If you are an investor or trader, it is impossible to avoid talking about market timing. Everyone seems to have an opinion about what will happen next to the market. Much of the discussion is well reasoned and much of it is highly emotional, but it all has one thing in common -- it isn't very accurate.
In my early days of trading, I paid little attention to the overall market. I would find a trade or two that I liked and then focus on the action in those specific stocks. Quite often, I wouldn't even know if the indexes were up or down.
As I became more experienced, I learned that stocks are often correlated with the action in the indexes and that a trade wouldn't work as well if it was counter to the prevailing market trend. That caused me to focus more on the indexes, but the downside of following them is that there is always someone warning that disaster lies ahead.
In good markets, bad markets, or flat markets, there was always someone that would plant seeds of doubt and push you to temper your optimism. It became increasingly evident that my approach to the market was good, but that anticipating corrections or pullbacks constantly prevented me from reaching my full potential.
It isn't just me. The vast majority of hedge funds underperform in strong markets, because they are hedging. They are always anticipating the disaster that lies ahead and that comes with a very heavy opportunity cost.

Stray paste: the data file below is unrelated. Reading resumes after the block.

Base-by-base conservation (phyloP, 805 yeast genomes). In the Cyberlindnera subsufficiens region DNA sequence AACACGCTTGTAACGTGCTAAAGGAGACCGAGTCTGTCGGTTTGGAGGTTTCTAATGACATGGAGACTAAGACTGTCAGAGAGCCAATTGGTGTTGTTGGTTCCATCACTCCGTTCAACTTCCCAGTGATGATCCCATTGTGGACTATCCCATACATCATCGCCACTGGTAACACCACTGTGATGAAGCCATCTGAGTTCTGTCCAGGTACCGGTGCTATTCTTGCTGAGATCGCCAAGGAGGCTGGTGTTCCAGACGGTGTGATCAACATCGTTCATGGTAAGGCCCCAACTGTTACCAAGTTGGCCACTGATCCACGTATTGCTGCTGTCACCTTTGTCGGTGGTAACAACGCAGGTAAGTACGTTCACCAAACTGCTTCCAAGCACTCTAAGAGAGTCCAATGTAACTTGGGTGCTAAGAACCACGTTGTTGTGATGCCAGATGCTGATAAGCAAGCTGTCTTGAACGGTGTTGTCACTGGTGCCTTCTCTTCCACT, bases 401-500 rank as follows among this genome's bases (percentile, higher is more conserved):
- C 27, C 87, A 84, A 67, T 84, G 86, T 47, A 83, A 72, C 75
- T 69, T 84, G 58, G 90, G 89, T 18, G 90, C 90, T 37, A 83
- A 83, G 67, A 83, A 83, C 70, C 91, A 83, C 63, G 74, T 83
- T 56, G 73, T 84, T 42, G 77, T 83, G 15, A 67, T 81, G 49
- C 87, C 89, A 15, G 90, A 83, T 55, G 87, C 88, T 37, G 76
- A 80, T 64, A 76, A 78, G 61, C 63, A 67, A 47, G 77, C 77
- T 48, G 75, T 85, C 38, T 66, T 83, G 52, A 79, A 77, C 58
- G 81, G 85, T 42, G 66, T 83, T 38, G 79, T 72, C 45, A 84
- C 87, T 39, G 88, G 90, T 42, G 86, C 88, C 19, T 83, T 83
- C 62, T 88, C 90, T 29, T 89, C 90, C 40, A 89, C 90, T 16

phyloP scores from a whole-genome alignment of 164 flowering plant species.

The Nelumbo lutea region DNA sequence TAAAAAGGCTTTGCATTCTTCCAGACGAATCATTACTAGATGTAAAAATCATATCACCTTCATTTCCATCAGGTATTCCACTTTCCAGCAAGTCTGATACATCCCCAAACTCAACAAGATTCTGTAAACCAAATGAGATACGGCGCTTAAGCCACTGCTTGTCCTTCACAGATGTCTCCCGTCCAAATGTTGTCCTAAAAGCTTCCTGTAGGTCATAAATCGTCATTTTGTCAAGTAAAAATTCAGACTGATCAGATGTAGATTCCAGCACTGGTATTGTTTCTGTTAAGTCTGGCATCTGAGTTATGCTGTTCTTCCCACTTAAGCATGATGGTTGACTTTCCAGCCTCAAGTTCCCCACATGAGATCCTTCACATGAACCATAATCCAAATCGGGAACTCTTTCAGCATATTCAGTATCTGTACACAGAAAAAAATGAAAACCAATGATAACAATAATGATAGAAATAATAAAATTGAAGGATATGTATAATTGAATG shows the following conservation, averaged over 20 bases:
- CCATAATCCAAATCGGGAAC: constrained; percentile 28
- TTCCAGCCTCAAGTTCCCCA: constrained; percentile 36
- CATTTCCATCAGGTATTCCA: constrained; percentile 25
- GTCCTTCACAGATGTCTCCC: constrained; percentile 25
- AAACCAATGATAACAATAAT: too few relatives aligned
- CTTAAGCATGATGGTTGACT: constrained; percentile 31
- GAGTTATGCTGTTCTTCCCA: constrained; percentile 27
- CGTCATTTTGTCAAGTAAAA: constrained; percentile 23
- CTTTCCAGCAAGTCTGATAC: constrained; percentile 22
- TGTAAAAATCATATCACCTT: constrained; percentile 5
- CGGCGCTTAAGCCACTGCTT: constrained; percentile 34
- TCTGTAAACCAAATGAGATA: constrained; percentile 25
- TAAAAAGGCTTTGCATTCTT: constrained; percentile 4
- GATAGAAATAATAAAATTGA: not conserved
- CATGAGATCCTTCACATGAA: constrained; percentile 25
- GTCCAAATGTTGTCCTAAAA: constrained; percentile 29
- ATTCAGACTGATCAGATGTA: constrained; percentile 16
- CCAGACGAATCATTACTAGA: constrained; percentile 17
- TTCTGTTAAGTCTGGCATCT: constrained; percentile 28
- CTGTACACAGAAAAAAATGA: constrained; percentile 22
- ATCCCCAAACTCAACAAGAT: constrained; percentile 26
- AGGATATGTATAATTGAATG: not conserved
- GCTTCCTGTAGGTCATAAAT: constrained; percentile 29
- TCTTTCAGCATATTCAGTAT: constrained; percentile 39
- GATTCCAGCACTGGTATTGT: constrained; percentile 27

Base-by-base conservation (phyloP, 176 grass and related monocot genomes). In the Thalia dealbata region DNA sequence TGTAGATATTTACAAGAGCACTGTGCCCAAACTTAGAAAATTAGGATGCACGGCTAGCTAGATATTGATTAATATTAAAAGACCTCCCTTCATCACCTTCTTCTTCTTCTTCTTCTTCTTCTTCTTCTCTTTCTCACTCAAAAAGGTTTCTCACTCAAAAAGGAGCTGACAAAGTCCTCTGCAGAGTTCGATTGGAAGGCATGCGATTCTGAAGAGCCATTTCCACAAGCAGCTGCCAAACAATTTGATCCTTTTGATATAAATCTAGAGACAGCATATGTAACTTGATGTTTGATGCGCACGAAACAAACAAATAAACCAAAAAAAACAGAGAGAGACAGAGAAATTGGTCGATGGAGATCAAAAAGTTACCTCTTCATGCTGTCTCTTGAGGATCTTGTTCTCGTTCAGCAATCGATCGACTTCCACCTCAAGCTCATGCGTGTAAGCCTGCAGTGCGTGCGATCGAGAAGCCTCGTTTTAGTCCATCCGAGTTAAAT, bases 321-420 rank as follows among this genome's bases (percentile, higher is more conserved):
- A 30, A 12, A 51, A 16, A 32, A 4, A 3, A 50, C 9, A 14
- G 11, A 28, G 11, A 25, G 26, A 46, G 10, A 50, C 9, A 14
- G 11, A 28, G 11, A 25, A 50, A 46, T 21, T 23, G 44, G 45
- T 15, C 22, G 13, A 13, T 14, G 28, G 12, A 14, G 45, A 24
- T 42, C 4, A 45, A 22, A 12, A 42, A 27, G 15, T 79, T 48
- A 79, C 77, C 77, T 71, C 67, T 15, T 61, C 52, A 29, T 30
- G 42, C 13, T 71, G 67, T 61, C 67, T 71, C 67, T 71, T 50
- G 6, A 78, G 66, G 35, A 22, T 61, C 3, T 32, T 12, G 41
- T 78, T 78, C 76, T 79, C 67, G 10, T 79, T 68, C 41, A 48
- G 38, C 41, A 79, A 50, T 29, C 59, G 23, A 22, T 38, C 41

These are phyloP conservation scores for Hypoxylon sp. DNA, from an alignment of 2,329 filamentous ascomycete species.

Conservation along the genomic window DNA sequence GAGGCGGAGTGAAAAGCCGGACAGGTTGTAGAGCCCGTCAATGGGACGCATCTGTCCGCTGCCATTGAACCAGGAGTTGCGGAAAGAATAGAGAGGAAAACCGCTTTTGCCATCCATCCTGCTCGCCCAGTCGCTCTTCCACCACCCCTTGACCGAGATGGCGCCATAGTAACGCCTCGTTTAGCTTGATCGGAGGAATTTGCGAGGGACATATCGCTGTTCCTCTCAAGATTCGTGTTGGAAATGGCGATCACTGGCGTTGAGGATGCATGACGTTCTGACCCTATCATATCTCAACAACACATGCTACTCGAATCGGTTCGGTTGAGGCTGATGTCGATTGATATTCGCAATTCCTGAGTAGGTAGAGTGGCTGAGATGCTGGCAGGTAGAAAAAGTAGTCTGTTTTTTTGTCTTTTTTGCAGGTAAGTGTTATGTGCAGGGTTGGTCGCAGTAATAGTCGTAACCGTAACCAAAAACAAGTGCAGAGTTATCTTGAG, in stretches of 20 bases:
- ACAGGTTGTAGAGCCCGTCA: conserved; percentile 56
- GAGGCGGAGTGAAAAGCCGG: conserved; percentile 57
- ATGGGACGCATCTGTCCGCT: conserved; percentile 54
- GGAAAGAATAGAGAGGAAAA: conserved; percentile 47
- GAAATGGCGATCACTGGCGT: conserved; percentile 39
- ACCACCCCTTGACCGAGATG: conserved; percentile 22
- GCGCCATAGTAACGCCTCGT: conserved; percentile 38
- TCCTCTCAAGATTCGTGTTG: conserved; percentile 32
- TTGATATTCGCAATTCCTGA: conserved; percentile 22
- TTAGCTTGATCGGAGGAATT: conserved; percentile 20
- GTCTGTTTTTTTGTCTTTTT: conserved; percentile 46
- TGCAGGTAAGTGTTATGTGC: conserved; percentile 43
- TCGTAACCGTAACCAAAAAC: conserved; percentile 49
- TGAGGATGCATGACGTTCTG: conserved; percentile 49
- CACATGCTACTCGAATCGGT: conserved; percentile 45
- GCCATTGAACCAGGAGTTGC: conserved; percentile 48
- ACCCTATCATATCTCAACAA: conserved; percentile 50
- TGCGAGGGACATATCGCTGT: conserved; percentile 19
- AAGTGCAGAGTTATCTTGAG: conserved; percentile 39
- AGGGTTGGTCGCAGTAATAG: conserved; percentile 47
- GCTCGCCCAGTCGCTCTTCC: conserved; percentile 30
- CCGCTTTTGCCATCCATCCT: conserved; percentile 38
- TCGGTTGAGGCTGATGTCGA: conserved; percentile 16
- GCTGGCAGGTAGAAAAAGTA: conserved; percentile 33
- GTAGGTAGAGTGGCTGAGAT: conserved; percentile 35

Peter Lynch, who produced a stunning annualized return of 29% from 1977 to 1990, put it this way -- "Far more money has been lost by investors preparing for corrections, or trying to anticipate corrections, than has been lost in corrections themselves."
I bring this issue up, because it is nearly impossible for any prudent market participant to not wonder if she should start preparing for a correction. There simply is no way that this action can be sustained for very long.
It is a difficult balancing act, but far too many market players err on the side of caution. They fear that they will be caught in a sudden overnight crash and will never escape. Fear of the overnight crash is one of those things that never really occurs, but it is hard to avoid thinking about at times.
If you are long, you may lose some money when a turn does occur, but in almost all cases you will make more by staying bullish, rather than anticipating a crash.
There is great temptation right this very minute to start anticipating a crash, but you are far more likely to make money by finding some good charts instead.